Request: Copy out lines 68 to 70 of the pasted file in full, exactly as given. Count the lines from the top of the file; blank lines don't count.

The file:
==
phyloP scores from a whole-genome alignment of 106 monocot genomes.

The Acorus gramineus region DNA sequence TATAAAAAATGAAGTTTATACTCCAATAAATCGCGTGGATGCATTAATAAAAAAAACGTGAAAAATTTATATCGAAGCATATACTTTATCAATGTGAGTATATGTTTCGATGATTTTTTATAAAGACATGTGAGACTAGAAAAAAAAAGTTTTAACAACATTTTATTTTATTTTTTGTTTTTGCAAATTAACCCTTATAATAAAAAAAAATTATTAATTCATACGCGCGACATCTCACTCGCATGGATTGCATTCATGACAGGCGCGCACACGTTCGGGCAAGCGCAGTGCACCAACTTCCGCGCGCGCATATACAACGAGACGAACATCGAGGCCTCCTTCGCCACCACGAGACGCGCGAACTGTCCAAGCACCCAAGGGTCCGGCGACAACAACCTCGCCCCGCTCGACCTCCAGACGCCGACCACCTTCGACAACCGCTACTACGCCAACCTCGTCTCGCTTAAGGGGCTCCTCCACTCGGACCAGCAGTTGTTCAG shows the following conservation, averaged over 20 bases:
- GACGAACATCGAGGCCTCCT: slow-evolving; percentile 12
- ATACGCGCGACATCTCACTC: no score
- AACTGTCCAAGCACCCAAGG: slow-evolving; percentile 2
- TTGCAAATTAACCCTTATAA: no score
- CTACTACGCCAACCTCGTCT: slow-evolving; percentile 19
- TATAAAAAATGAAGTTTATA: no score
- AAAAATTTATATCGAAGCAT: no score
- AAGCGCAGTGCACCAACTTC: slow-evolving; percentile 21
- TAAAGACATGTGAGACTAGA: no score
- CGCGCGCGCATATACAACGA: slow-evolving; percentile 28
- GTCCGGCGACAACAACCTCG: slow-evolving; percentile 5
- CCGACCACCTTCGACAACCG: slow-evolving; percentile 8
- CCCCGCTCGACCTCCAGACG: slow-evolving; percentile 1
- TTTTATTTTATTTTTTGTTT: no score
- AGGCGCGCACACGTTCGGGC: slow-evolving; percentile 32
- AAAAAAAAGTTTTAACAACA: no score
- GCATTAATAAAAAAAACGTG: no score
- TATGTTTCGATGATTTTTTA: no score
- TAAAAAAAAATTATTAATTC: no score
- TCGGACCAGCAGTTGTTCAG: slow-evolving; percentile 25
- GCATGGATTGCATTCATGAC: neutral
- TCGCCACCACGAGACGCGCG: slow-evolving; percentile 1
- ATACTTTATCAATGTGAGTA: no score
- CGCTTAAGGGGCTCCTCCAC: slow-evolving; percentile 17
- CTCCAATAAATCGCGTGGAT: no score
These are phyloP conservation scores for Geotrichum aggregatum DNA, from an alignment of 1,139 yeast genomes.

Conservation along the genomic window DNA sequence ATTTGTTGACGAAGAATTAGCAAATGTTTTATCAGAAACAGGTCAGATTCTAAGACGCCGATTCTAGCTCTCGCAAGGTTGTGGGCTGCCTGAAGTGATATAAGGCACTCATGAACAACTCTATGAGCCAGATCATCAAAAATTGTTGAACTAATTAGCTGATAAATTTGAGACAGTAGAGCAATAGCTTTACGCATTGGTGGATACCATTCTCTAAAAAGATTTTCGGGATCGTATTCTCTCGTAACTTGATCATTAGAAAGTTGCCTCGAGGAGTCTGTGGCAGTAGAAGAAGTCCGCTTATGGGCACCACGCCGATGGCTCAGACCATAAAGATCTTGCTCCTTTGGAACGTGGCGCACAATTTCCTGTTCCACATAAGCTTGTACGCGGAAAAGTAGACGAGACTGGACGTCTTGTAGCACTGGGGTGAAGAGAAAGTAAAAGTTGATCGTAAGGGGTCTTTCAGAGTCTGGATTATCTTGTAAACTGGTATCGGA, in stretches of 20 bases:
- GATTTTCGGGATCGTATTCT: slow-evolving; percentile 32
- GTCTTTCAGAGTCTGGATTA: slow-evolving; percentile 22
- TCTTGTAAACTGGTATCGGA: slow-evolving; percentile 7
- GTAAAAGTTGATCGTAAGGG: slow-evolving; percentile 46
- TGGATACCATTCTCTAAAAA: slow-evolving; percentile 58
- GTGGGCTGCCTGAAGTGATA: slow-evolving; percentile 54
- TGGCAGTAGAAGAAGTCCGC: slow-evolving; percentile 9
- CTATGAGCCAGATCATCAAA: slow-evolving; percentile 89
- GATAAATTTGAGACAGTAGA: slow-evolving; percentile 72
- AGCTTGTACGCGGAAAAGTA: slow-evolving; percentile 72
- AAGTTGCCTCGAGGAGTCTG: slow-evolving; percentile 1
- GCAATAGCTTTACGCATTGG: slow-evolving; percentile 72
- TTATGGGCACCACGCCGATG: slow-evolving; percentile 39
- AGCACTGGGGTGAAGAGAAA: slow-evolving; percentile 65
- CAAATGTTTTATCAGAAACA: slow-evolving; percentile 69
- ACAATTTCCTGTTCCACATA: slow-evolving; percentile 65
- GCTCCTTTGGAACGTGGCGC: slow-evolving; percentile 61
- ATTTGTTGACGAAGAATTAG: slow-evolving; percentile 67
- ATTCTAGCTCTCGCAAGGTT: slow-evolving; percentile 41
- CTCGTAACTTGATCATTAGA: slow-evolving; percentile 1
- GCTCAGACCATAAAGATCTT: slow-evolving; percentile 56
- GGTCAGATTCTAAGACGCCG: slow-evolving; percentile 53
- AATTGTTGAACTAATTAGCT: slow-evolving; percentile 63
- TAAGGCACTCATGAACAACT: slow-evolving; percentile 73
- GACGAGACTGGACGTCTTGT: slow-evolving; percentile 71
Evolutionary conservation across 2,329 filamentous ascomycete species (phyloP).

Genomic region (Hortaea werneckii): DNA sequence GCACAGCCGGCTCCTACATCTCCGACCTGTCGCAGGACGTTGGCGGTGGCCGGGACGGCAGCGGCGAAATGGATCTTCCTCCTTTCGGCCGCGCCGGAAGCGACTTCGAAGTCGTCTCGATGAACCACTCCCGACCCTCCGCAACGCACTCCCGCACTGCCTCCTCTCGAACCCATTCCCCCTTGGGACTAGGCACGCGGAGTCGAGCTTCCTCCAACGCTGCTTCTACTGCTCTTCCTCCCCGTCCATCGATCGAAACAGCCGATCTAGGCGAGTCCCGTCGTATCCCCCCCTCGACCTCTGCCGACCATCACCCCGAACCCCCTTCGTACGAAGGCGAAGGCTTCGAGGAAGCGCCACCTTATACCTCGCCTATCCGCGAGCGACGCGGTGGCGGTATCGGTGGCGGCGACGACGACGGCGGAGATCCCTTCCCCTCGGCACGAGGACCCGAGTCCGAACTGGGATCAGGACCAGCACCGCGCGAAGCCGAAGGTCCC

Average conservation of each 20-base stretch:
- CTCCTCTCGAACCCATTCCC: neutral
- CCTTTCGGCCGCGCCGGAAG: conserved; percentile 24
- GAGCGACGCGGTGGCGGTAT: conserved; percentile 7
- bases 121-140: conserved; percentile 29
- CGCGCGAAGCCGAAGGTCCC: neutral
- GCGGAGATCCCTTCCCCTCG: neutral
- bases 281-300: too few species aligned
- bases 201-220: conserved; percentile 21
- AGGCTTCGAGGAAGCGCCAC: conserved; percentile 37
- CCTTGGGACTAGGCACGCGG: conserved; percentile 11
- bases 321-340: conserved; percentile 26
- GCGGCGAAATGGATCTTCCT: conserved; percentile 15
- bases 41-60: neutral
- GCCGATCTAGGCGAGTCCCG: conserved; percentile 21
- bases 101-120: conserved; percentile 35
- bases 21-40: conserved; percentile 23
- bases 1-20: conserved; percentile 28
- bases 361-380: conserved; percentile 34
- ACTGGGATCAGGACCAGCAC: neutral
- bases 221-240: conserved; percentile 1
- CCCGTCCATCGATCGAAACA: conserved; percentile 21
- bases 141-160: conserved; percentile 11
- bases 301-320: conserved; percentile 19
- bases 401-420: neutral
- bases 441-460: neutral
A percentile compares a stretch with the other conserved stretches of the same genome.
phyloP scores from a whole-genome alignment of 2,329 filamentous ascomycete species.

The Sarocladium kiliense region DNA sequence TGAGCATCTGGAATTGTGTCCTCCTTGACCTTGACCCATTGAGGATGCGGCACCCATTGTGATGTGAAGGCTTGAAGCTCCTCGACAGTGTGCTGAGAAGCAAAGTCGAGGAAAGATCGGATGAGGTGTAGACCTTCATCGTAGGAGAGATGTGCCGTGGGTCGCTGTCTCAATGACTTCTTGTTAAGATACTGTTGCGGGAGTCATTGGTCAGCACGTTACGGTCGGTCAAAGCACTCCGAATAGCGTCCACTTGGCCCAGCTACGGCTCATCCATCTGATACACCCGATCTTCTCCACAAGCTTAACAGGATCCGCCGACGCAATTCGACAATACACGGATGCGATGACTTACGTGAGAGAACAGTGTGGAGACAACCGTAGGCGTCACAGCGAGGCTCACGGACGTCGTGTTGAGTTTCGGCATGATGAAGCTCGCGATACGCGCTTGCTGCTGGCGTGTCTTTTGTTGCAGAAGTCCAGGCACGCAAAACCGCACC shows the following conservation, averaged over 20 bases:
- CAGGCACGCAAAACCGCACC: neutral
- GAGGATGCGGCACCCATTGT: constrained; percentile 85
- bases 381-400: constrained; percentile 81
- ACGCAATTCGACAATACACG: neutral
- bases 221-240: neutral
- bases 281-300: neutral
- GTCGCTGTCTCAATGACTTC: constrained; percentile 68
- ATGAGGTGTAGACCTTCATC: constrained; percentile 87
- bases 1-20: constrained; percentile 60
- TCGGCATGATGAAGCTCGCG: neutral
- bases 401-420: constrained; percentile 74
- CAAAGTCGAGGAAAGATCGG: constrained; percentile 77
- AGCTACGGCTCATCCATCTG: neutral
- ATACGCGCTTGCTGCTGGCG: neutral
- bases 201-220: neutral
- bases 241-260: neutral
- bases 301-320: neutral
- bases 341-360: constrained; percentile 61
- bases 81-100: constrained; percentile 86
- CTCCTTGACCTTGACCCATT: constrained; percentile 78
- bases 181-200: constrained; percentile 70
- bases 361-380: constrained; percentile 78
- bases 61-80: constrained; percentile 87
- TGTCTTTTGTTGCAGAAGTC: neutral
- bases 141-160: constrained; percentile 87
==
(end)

- bases 321-340: conserved; percentile 26
- GCGGCGAAATGGATCTTCCT: conserved; percentile 15
- bases 41-60: neutral